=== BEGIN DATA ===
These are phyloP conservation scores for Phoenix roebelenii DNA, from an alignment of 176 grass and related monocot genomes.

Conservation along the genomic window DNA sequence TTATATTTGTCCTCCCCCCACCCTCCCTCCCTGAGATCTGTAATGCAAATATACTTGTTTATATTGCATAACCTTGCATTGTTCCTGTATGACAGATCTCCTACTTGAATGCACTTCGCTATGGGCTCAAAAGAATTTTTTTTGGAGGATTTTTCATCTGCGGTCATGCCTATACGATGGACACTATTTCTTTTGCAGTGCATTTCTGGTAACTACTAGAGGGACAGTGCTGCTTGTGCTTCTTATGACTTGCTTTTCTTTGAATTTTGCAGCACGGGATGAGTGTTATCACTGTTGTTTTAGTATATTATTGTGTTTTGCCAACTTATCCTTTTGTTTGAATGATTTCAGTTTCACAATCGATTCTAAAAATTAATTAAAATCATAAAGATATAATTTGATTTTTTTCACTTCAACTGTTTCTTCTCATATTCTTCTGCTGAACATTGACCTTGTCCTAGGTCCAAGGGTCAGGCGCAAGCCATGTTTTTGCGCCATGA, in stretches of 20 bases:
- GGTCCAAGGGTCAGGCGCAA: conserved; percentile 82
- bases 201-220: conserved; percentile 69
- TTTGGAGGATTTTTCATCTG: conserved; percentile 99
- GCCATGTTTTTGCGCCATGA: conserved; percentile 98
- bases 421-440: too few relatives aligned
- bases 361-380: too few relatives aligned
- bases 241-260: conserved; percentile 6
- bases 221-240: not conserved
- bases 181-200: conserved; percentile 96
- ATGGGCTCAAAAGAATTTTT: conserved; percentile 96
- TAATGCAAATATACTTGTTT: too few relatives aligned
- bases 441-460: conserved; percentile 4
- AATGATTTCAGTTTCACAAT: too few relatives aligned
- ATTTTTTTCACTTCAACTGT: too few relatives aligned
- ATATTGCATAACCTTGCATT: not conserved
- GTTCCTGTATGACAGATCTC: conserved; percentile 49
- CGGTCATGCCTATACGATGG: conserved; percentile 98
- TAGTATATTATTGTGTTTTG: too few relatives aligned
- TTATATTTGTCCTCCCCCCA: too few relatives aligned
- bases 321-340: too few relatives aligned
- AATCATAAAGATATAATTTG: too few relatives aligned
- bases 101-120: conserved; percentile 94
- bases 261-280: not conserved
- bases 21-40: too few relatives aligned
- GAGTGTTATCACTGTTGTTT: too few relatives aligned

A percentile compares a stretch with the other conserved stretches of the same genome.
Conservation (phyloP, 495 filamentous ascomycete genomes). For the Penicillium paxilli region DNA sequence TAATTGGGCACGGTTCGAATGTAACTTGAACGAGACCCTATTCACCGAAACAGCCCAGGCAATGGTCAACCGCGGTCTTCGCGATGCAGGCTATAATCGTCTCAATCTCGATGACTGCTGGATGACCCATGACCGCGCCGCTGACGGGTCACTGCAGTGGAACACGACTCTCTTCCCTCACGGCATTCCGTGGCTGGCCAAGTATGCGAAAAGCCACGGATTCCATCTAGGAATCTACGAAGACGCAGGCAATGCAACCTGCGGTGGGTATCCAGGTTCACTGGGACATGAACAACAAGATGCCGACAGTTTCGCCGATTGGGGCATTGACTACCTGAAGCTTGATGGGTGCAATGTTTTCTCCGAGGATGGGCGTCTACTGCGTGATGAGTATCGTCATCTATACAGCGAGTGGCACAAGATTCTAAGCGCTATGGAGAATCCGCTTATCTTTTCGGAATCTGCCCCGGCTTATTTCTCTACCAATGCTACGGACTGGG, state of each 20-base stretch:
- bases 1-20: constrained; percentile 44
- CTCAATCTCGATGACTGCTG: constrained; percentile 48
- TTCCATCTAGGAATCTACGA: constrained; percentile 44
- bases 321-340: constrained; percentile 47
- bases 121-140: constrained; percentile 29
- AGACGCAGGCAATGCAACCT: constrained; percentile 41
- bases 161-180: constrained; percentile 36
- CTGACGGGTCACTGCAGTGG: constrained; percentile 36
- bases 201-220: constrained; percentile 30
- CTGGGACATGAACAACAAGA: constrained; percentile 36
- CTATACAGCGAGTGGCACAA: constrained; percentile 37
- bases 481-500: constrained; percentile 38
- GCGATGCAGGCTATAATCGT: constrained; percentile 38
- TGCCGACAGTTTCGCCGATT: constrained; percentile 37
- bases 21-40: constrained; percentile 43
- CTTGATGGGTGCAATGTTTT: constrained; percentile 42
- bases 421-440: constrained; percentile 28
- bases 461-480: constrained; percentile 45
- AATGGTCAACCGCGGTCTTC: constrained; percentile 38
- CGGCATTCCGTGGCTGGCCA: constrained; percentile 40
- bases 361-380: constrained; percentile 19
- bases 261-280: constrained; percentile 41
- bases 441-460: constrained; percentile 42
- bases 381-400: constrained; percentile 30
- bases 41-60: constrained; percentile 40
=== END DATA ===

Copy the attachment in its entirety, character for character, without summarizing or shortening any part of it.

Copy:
These are phyloP conservation scores for Phoenix roebelenii DNA, from an alignment of 176 grass and related monocot genomes.

Conservation along the genomic window DNA sequence TTATATTTGTCCTCCCCCCACCCTCCCTCCCTGAGATCTGTAATGCAAATATACTTGTTTATATTGCATAACCTTGCATTGTTCCTGTATGACAGATCTCCTACTTGAATGCACTTCGCTATGGGCTCAAAAGAATTTTTTTTGGAGGATTTTTCATCTGCGGTCATGCCTATACGATGGACACTATTTCTTTTGCAGTGCATTTCTGGTAACTACTAGAGGGACAGTGCTGCTTGTGCTTCTTATGACTTGCTTTTCTTTGAATTTTGCAGCACGGGATGAGTGTTATCACTGTTGTTTTAGTATATTATTGTGTTTTGCCAACTTATCCTTTTGTTTGAATGATTTCAGTTTCACAATCGATTCTAAAAATTAATTAAAATCATAAAGATATAATTTGATTTTTTTCACTTCAACTGTTTCTTCTCATATTCTTCTGCTGAACATTGACCTTGTCCTAGGTCCAAGGGTCAGGCGCAAGCCATGTTTTTGCGCCATGA, in stretches of 20 bases:
- GGTCCAAGGGTCAGGCGCAA: conserved; percentile 82
- bases 201-220: conserved; percentile 69
- TTTGGAGGATTTTTCATCTG: conserved; percentile 99
- GCCATGTTTTTGCGCCATGA: conserved; percentile 98
- bases 421-440: too few relatives aligned
- bases 361-380: too few relatives aligned
- bases 241-260: conserved; percentile 6
- bases 221-240: not conserved
- bases 181-200: conserved; percentile 96
- ATGGGCTCAAAAGAATTTTT: conserved; percentile 96
- TAATGCAAATATACTTGTTT: too few relatives aligned
- bases 441-460: conserved; percentile 4
- AATGATTTCAGTTTCACAAT: too few relatives aligned
- ATTTTTTTCACTTCAACTGT: too few relatives aligned
- ATATTGCATAACCTTGCATT: not conserved
- GTTCCTGTATGACAGATCTC: conserved; percentile 49
- CGGTCATGCCTATACGATGG: conserved; percentile 98
- TAGTATATTATTGTGTTTTG: too few relatives aligned
- TTATATTTGTCCTCCCCCCA: too few relatives aligned
- bases 321-340: too few relatives aligned
- AATCATAAAGATATAATTTG: too few relatives aligned
- bases 101-120: conserved; percentile 94
- bases 261-280: not conserved
- bases 21-40: too few relatives aligned
- GAGTGTTATCACTGTTGTTT: too few relatives aligned

A percentile compares a stretch with the other conserved stretches of the same genome.
Conservation (phyloP, 495 filamentous ascomycete genomes). For the Penicillium paxilli region DNA sequence TAATTGGGCACGGTTCGAATGTAACTTGAACGAGACCCTATTCACCGAAACAGCCCAGGCAATGGTCAACCGCGGTCTTCGCGATGCAGGCTATAATCGTCTCAATCTCGATGACTGCTGGATGACCCATGACCGCGCCGCTGACGGGTCACTGCAGTGGAACACGACTCTCTTCCCTCACGGCATTCCGTGGCTGGCCAAGTATGCGAAAAGCCACGGATTCCATCTAGGAATCTACGAAGACGCAGGCAATGCAACCTGCGGTGGGTATCCAGGTTCACTGGGACATGAACAACAAGATGCCGACAGTTTCGCCGATTGGGGCATTGACTACCTGAAGCTTGATGGGTGCAATGTTTTCTCCGAGGATGGGCGTCTACTGCGTGATGAGTATCGTCATCTATACAGCGAGTGGCACAAGATTCTAAGCGCTATGGAGAATCCGCTTATCTTTTCGGAATCTGCCCCGGCTTATTTCTCTACCAATGCTACGGACTGGG, state of each 20-base stretch:
- bases 1-20: constrained; percentile 44
- CTCAATCTCGATGACTGCTG: constrained; percentile 48
- TTCCATCTAGGAATCTACGA: constrained; percentile 44
- bases 321-340: constrained; percentile 47
- bases 121-140: constrained; percentile 29
- AGACGCAGGCAATGCAACCT: constrained; percentile 41
- bases 161-180: constrained; percentile 36
- CTGACGGGTCACTGCAGTGG: constrained; percentile 36
- bases 201-220: constrained; percentile 30
- CTGGGACATGAACAACAAGA: constrained; percentile 36
- CTATACAGCGAGTGGCACAA: constrained; percentile 37
- bases 481-500: constrained; percentile 38
- GCGATGCAGGCTATAATCGT: constrained; percentile 38
- TGCCGACAGTTTCGCCGATT: constrained; percentile 37
- bases 21-40: constrained; percentile 43
- CTTGATGGGTGCAATGTTTT: constrained; percentile 42
- bases 421-440: constrained; percentile 28
- bases 461-480: constrained; percentile 45
- AATGGTCAACCGCGGTCTTC: constrained; percentile 38
- CGGCATTCCGTGGCTGGCCA: constrained; percentile 40
- bases 361-380: constrained; percentile 19
- bases 261-280: constrained; percentile 41
- bases 441-460: constrained; percentile 42
- bases 381-400: constrained; percentile 30
- bases 41-60: constrained; percentile 40